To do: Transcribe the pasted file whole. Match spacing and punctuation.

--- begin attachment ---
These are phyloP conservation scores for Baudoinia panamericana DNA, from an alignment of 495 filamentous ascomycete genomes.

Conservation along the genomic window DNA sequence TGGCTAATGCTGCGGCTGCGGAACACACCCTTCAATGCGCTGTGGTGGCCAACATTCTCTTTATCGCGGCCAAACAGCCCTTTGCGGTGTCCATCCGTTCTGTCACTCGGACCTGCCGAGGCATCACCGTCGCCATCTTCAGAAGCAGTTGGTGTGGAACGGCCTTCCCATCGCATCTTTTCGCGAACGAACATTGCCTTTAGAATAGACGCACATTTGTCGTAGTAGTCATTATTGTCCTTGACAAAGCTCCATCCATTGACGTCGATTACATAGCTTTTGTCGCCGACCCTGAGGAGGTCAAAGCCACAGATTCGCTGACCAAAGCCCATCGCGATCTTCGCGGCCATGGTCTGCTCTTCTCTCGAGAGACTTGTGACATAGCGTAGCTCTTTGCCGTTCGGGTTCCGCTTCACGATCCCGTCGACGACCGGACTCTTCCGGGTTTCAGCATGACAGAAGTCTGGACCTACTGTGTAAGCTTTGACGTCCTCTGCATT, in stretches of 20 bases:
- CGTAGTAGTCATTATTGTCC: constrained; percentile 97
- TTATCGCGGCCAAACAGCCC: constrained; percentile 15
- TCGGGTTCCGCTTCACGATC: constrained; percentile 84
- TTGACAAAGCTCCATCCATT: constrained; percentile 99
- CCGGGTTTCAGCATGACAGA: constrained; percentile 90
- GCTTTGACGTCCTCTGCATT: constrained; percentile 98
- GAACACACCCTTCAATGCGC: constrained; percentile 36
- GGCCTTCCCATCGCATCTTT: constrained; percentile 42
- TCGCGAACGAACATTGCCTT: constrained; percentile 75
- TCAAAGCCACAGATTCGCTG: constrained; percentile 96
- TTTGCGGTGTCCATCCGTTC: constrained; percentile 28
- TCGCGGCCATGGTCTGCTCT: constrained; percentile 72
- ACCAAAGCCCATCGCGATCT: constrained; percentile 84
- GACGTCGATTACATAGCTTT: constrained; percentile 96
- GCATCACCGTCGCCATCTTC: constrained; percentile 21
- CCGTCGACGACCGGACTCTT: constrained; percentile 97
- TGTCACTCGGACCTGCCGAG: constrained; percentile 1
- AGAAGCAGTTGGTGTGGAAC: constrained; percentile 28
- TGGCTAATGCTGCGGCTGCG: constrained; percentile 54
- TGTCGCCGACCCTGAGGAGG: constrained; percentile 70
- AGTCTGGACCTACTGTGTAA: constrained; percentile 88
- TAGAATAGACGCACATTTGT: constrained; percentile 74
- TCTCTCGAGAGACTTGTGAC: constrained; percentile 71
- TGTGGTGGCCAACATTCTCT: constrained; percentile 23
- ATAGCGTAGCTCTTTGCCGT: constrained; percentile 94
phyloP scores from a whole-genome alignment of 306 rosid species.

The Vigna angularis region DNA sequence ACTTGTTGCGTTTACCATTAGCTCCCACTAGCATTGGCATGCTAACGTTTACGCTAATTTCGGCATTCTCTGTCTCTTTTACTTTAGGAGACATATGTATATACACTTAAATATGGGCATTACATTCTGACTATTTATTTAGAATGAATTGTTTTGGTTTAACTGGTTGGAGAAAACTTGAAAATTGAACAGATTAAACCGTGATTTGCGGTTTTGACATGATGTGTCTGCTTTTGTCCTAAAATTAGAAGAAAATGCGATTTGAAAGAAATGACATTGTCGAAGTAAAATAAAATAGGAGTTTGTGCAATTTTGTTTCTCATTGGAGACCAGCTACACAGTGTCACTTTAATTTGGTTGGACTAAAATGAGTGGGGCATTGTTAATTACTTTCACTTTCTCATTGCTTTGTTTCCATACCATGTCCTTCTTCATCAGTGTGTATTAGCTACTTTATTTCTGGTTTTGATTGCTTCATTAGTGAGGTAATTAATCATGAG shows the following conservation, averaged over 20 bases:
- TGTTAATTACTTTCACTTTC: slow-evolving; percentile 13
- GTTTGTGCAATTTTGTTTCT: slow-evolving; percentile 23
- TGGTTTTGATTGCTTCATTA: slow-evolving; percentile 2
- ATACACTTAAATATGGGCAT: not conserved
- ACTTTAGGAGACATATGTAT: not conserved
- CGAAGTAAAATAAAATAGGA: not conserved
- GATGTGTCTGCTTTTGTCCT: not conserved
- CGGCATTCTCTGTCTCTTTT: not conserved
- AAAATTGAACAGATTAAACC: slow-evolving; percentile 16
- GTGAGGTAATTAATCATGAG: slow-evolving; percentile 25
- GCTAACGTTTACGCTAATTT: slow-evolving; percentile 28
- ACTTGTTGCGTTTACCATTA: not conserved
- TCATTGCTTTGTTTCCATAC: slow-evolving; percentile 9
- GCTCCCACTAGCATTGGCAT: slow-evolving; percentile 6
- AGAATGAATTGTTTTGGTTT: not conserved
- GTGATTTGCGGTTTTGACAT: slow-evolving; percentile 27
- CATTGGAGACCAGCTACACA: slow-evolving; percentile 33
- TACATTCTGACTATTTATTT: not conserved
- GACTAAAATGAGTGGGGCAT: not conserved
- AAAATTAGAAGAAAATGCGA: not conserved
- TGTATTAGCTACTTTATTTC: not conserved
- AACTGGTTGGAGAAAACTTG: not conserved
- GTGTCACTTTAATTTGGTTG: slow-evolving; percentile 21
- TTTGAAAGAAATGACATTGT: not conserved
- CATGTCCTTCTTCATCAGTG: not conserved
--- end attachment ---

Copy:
These are phyloP conservation scores for Baudoinia panamericana DNA, from an alignment of 495 filamentous ascomycete genomes.

Conservation along the genomic window DNA sequence TGGCTAATGCTGCGGCTGCGGAACACACCCTTCAATGCGCTGTGGTGGCCAACATTCTCTTTATCGCGGCCAAACAGCCCTTTGCGGTGTCCATCCGTTCTGTCACTCGGACCTGCCGAGGCATCACCGTCGCCATCTTCAGAAGCAGTTGGTGTGGAACGGCCTTCCCATCGCATCTTTTCGCGAACGAACATTGCCTTTAGAATAGACGCACATTTGTCGTAGTAGTCATTATTGTCCTTGACAAAGCTCCATCCATTGACGTCGATTACATAGCTTTTGTCGCCGACCCTGAGGAGGTCAAAGCCACAGATTCGCTGACCAAAGCCCATCGCGATCTTCGCGGCCATGGTCTGCTCTTCTCTCGAGAGACTTGTGACATAGCGTAGCTCTTTGCCGTTCGGGTTCCGCTTCACGATCCCGTCGACGACCGGACTCTTCCGGGTTTCAGCATGACAGAAGTCTGGACCTACTGTGTAAGCTTTGACGTCCTCTGCATT, in stretches of 20 bases:
- CGTAGTAGTCATTATTGTCC: constrained; percentile 97
- TTATCGCGGCCAAACAGCCC: constrained; percentile 15
- TCGGGTTCCGCTTCACGATC: constrained; percentile 84
- TTGACAAAGCTCCATCCATT: constrained; percentile 99
- CCGGGTTTCAGCATGACAGA: constrained; percentile 90
- GCTTTGACGTCCTCTGCATT: constrained; percentile 98
- GAACACACCCTTCAATGCGC: constrained; percentile 36
- GGCCTTCCCATCGCATCTTT: constrained; percentile 42
- TCGCGAACGAACATTGCCTT: constrained; percentile 75
- TCAAAGCCACAGATTCGCTG: constrained; percentile 96
- TTTGCGGTGTCCATCCGTTC: constrained; percentile 28
- TCGCGGCCATGGTCTGCTCT: constrained; percentile 72
- ACCAAAGCCCATCGCGATCT: constrained; percentile 84
- GACGTCGATTACATAGCTTT: constrained; percentile 96
- GCATCACCGTCGCCATCTTC: constrained; percentile 21
- CCGTCGACGACCGGACTCTT: constrained; percentile 97
- TGTCACTCGGACCTGCCGAG: constrained; percentile 1
- AGAAGCAGTTGGTGTGGAAC: constrained; percentile 28
- TGGCTAATGCTGCGGCTGCG: constrained; percentile 54
- TGTCGCCGACCCTGAGGAGG: constrained; percentile 70
- AGTCTGGACCTACTGTGTAA: constrained; percentile 88
- TAGAATAGACGCACATTTGT: constrained; percentile 74
- TCTCTCGAGAGACTTGTGAC: constrained; percentile 71
- TGTGGTGGCCAACATTCTCT: constrained; percentile 23
- ATAGCGTAGCTCTTTGCCGT: constrained; percentile 94
phyloP scores from a whole-genome alignment of 306 rosid species.

The Vigna angularis region DNA sequence ACTTGTTGCGTTTACCATTAGCTCCCACTAGCATTGGCATGCTAACGTTTACGCTAATTTCGGCATTCTCTGTCTCTTTTACTTTAGGAGACATATGTATATACACTTAAATATGGGCATTACATTCTGACTATTTATTTAGAATGAATTGTTTTGGTTTAACTGGTTGGAGAAAACTTGAAAATTGAACAGATTAAACCGTGATTTGCGGTTTTGACATGATGTGTCTGCTTTTGTCCTAAAATTAGAAGAAAATGCGATTTGAAAGAAATGACATTGTCGAAGTAAAATAAAATAGGAGTTTGTGCAATTTTGTTTCTCATTGGAGACCAGCTACACAGTGTCACTTTAATTTGGTTGGACTAAAATGAGTGGGGCATTGTTAATTACTTTCACTTTCTCATTGCTTTGTTTCCATACCATGTCCTTCTTCATCAGTGTGTATTAGCTACTTTATTTCTGGTTTTGATTGCTTCATTAGTGAGGTAATTAATCATGAG shows the following conservation, averaged over 20 bases:
- TGTTAATTACTTTCACTTTC: slow-evolving; percentile 13
- GTTTGTGCAATTTTGTTTCT: slow-evolving; percentile 23
- TGGTTTTGATTGCTTCATTA: slow-evolving; percentile 2
- ATACACTTAAATATGGGCAT: not conserved
- ACTTTAGGAGACATATGTAT: not conserved
- CGAAGTAAAATAAAATAGGA: not conserved
- GATGTGTCTGCTTTTGTCCT: not conserved
- CGGCATTCTCTGTCTCTTTT: not conserved
- AAAATTGAACAGATTAAACC: slow-evolving; percentile 16
- GTGAGGTAATTAATCATGAG: slow-evolving; percentile 25
- GCTAACGTTTACGCTAATTT: slow-evolving; percentile 28
- ACTTGTTGCGTTTACCATTA: not conserved
- TCATTGCTTTGTTTCCATAC: slow-evolving; percentile 9
- GCTCCCACTAGCATTGGCAT: slow-evolving; percentile 6
- AGAATGAATTGTTTTGGTTT: not conserved
- GTGATTTGCGGTTTTGACAT: slow-evolving; percentile 27
- CATTGGAGACCAGCTACACA: slow-evolving; percentile 33
- TACATTCTGACTATTTATTT: not conserved
- GACTAAAATGAGTGGGGCAT: not conserved
- AAAATTAGAAGAAAATGCGA: not conserved
- TGTATTAGCTACTTTATTTC: not conserved
- AACTGGTTGGAGAAAACTTG: not conserved
- GTGTCACTTTAATTTGGTTG: slow-evolving; percentile 21
- TTTGAAAGAAATGACATTGT: not conserved
- CATGTCCTTCTTCATCAGTG: not conserved